Every year when the Girl Scouts start selling cookies, it’s a delight to break into a box of what we know as the typical flavors of Samoas, Tagalongs, or Trefoil shortbread cookies. But, there was a time when the flavors of the cookies weren’t so standard. And, you might be surprised to learn that Girl Scout cookies go all the way back to World War I.
The Girl Scouts were started by Juliette Gordon Low in 1912. In 1917 as the US entered WWI, Girl Scouts tended to emergency war gardens, the victory gardens of the era. The conservation of food at home so that troops on the frontlines could have plenty was a common theme of era, with government posters and food drives aimed at making sure the boys in Europe were well fed.
In addition to growing vegetables the Girl Scouts were also involved in canning said produce and selling those canned goods to raise funds for the military, something Boy Scouts did as well.
In 1917 the Girl Scouts also began selling sugar cookies made at home with their mothers and wrapped up with wax paper. The money went towards soldiers and this trend continued after the war, with homemade cookies made by scouts sold by men in unifirm to raise money for their welfare.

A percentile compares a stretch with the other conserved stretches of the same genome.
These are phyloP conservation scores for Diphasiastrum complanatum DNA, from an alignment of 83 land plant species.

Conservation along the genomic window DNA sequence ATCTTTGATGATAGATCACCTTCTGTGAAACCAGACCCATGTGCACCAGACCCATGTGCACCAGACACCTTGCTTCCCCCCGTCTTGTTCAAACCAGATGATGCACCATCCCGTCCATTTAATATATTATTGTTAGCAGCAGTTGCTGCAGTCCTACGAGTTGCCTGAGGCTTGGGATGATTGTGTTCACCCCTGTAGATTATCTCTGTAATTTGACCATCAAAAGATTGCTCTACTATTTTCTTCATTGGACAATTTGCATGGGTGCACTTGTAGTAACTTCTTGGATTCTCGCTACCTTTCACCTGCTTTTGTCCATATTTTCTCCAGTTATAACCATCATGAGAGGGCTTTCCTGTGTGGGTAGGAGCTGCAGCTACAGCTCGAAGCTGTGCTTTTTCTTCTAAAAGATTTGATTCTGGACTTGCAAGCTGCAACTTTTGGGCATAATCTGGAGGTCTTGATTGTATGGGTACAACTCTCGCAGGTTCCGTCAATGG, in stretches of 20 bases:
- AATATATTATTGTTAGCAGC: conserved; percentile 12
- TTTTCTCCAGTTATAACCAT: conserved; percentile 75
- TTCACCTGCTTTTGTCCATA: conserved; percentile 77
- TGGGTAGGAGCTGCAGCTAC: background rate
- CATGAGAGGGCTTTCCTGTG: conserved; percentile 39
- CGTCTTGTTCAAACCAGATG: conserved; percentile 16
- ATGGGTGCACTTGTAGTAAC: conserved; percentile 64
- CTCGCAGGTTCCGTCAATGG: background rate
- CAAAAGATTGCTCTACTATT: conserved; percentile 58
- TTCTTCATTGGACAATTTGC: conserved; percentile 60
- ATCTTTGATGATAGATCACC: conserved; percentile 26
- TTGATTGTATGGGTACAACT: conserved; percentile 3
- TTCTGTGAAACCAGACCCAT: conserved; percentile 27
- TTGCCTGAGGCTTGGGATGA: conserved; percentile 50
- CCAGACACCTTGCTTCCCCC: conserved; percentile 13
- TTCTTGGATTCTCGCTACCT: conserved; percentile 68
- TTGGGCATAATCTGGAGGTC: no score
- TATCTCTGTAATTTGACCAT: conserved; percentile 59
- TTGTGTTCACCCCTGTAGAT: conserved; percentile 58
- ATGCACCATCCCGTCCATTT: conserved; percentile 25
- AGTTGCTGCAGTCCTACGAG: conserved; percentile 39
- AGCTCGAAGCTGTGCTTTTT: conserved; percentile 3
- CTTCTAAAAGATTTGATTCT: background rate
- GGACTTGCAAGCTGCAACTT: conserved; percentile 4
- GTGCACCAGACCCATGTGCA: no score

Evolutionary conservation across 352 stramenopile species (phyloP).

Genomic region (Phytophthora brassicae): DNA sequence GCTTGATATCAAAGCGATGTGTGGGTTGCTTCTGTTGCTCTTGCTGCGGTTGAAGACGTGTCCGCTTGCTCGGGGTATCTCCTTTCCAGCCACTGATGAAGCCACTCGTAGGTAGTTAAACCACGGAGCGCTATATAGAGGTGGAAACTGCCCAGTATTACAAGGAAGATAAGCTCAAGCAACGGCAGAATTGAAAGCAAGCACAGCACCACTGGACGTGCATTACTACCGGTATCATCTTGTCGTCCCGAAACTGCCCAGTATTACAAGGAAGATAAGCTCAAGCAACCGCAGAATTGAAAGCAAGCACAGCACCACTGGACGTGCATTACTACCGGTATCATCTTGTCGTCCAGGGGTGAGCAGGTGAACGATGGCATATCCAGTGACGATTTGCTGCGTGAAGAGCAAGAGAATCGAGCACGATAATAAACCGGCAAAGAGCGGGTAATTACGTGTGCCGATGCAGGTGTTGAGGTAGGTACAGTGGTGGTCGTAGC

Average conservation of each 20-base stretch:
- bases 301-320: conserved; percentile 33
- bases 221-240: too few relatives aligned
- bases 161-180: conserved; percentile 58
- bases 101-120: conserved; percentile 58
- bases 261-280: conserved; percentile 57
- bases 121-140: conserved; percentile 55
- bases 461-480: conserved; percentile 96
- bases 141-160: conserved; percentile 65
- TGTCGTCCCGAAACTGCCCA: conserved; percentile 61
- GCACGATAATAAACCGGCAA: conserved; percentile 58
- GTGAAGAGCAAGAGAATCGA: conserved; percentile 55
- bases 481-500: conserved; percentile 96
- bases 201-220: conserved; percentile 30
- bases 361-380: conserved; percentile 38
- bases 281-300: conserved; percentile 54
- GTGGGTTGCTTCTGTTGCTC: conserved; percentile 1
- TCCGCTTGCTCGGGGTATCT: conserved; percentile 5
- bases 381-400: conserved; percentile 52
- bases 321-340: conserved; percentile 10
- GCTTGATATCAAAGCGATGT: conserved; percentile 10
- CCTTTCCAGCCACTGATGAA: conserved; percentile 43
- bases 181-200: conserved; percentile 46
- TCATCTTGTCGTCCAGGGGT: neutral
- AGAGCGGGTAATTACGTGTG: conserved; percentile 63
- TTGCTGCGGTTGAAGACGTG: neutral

By 1922 the Girl Scouts had an official recipe for the mothers and daughters to follow. The original recipe called for the following ingredients:
- 1 cup of butter, or substitute
- 1 cup of sugar
- 2 tablespoons of milk
- 2 eggs
- 1 teaspoon of vanilla
- 2 cups of flour
- 2 teaspoons of baking powder
The directions were of-the-time, calling for a “quick” oven, meaning about 375˚F in modern terminology, “Cream butter and sugar; add well-beaten eggs, then milk, flavoring, flour, and baking powder. Roll thin and bake in quick oven. Sprinkle sugar on top. This amount makes six to seven dozen.”
By 1934 the first commercially-made cookies were sold by a troop in Philadelphia.
Over the years Girl Scout cookies have become an American tradition- one that many people look forward to each cookie “season”. While there are now many imitations out there, nothing truly compares to the recipes that the Girl Scouts have developed over the decades. And, today the money made from the sale of these cookies goes right back to the Girl Scouts, but it’s fascinating to learn about the wartime history of these famed cookies.SKM: below-content placeholder